Mexico El Eden Cooperative
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Since the 1960’s, Guerrero, Mexico has been a hotbed of guerilla activity and drug-related violence. But recently it seems that great coffee might help tame this Wild West. Guerrero coffees are usually ignored on the international market, but the farmers at El Eden knew that if they could make a truly unique coffee, unlike anything else in Mexico, they just might get noticed.

Quills’ newest top-shelf coffee comes from the El Eden Cooperative, in the Guerrero state of Mexico, and represents an exciting new relationship for Quills. El Eden is a very small cooperative (it only consists of fifteen members) nestled in the heart of Guerrero, Mexico, just northwest of Oaxaca—an area certainly not known as a high-quality coffee producing region of Mexico.

These farmers are a small collection of growers with strong initiative and courage in an area stifled by drugs and violence. This is demonstrated in the decidedly unique direction they have taken with their coffee, differentiating it from other Mexican coffees by choosing a natural process in which the coffee is dried while still in the fruit, instead of skinned and washed immediately.

This process is not common in Mexico, and is much more labor-intensive, but the end result can be phenomenal when done well, as is the case here.

This non-traditional Mexican coffee is a testament to the co-op’s dedication. From individual member separation in the processing, to hand sorting of the final product and their organic growth practices, El Eden is setting out to prove that Mexican coffee can be a truly special thing.

Welcome to my Table, here in the corner of this cafe. Today we’re sipping a cup of Mexico El Eden Cooperative, from Quills Coffee in Louisville, Kentucky, courtesy of Craft Coffee. Feel free to pull up a chair.

the basics:

region: Atoyac de Alvarez, Guerrero, Mexico
farm: N/A
producer: smallholder farmers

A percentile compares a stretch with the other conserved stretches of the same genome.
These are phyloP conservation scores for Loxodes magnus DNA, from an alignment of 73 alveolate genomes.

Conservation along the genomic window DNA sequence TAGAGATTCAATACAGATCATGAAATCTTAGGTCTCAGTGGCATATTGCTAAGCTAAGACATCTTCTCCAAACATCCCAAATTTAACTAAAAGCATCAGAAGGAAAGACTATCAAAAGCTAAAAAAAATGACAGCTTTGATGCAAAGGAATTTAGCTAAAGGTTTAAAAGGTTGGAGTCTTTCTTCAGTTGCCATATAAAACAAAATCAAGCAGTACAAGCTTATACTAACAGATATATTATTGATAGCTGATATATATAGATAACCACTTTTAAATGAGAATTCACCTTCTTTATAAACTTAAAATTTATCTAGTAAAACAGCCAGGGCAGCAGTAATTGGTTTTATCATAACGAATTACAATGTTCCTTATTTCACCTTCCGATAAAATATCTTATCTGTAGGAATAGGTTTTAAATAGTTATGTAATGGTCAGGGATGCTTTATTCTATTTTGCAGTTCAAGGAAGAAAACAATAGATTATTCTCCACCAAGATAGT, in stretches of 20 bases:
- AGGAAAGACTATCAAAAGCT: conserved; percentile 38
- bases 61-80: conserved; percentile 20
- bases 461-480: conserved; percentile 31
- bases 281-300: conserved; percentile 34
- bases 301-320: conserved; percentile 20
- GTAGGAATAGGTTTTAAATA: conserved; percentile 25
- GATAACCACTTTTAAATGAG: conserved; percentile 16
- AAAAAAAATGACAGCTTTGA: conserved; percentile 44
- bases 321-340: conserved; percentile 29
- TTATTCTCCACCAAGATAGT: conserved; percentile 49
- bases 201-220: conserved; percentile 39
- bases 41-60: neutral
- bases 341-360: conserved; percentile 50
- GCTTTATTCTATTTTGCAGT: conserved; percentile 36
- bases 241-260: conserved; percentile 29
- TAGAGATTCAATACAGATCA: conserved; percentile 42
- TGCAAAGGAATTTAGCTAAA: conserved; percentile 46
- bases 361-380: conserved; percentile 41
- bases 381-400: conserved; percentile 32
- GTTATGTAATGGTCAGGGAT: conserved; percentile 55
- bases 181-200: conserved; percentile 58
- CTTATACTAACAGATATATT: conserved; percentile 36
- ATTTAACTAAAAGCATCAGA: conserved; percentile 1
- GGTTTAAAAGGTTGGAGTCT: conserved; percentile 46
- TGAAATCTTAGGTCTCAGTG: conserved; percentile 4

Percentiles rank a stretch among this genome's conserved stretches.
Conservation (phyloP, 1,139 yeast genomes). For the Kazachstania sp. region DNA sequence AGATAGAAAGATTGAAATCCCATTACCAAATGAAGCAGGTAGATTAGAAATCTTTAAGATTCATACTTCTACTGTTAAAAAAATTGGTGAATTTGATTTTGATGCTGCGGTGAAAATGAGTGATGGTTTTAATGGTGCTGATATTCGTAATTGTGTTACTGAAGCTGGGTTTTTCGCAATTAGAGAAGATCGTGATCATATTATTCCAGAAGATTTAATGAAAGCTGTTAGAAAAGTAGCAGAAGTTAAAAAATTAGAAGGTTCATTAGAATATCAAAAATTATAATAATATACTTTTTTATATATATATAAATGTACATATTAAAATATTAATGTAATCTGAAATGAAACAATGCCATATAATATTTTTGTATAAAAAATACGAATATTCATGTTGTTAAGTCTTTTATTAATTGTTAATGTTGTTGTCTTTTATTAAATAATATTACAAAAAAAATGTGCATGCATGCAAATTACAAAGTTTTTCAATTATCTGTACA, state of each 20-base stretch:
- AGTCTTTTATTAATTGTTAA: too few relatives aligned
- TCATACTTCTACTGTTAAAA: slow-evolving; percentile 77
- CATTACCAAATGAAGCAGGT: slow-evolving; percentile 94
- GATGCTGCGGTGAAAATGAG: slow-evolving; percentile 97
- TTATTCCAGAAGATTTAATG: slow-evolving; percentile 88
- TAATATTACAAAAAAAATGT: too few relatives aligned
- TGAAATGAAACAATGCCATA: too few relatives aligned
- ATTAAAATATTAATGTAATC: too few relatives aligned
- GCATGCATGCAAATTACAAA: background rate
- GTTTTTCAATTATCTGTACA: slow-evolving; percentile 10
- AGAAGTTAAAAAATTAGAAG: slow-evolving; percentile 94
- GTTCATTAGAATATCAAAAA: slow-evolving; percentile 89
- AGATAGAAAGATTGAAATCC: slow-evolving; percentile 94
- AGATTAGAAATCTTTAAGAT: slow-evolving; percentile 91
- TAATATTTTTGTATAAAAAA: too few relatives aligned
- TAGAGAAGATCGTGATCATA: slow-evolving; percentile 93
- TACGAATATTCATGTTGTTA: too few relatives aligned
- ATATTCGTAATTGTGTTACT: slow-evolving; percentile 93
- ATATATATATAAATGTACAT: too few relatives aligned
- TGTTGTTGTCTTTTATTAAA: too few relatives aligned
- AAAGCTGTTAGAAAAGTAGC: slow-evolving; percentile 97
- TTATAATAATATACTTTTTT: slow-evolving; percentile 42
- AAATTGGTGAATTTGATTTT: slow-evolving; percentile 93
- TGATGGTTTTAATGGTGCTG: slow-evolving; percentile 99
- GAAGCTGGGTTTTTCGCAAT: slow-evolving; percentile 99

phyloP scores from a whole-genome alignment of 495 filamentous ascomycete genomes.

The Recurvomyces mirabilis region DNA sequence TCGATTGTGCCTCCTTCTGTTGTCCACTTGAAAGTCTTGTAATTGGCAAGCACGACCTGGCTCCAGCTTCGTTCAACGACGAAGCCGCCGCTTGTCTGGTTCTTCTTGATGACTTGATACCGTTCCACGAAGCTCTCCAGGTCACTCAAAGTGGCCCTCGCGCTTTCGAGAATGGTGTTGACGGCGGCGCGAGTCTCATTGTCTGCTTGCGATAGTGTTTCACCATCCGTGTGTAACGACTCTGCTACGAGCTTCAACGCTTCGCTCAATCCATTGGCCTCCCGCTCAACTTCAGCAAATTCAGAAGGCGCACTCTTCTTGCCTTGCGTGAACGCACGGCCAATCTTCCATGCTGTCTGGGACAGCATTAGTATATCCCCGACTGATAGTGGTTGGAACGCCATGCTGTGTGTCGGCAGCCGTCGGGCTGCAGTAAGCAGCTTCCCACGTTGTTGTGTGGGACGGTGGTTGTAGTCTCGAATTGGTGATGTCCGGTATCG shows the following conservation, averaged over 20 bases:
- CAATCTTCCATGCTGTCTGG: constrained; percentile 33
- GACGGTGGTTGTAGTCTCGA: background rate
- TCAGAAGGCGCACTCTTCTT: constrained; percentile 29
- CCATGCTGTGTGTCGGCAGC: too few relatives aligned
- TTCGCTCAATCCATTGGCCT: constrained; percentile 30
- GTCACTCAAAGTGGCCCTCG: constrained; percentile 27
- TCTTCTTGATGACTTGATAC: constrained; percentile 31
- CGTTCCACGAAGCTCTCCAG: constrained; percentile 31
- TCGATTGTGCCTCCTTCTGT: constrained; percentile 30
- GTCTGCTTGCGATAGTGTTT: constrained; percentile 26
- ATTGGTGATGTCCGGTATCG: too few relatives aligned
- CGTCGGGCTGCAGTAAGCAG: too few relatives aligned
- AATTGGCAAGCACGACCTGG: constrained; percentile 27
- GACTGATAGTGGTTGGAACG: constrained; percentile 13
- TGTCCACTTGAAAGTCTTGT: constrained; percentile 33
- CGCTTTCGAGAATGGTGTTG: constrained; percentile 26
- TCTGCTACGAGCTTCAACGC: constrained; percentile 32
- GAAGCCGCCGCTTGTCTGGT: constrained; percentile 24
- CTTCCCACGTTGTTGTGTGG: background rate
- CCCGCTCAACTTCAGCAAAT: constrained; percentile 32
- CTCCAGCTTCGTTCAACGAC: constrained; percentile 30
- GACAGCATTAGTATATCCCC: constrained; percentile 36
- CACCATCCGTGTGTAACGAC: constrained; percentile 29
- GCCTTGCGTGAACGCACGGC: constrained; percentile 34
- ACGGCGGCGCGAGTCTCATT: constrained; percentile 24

association: El Eden Cooperative
elevation: 1350 – 1600 meters above sea level
varieties: Typica, Bourbon
process: natural
certifications: standard

the coffee:

The Mexico El Eden’s aroma is powerful and intense, but lush and fragrant all the same. It has some dynamic and complex dried fruit and floral aromatics, with notes of fig, cranberry, spiced rum, caramel, and cherry blossom.

I’m taking my first few sips and, wow, this coffee is hot! I’m not talking about temperature, either. With each sip, my palate is greeted with spicy, tongue-tingling cinnamon and cloves. Thankfully, there’s a cool and soothing Tupelo honey flavor that completely envelops the palate, laying down a thin bed that allow sweet fruits to come flowing in.

As the cup cools, the coffee gets more fleshy, syrupy—viscous, even. Each sip, no matter the size of the sip, completely  fills the mouth, coating the palate, crashing into the sides of the mouth, and rising up to the roof. It’s like the coffee expands once it leaves the cup.

Nice flavors of peach jelly, strawberry, raspberry, fig, raisin, orange marmalade, spiced cherry (slightly medicinal), plum, apple, and grape, while mellow notes of rum, sour Gumdrops, brown sugar, and shaved almonds round out the finish.

Medium body; syrupy mouthfeel; berry acidity; clean finish.

the bottom line:

The Mexico El Eden Cooperative, from Quills Coffee, is a fantastic Mexican coffee that holds up in the company of some of the better Central American naturals and certainly outshines most of its Mexican peers—particularly in its specific region of Guerrero and extending into the more famous Oaxaca.

While I’ve had maybe one Mexican coffee that was tastier (to my liking anyway), I most definitely haven’t had a Mexican coffee that was more (or even equally, for that matter) dynamic nor complex. Truly, this natural Guerrero fires on all cylinders with plenty of sweets and spices. Furthermore, it’s a real mouthful with a weight that is light on the belly, but heavy on the palate. What it lacks in clarity, it makes up for in volume and dynamics.

Whatever your preconceived notions of Mexican coffees are, throw them out the window when you try this one. While most Mexicos won’t even make your head turn, the El Eden will make your head spin.

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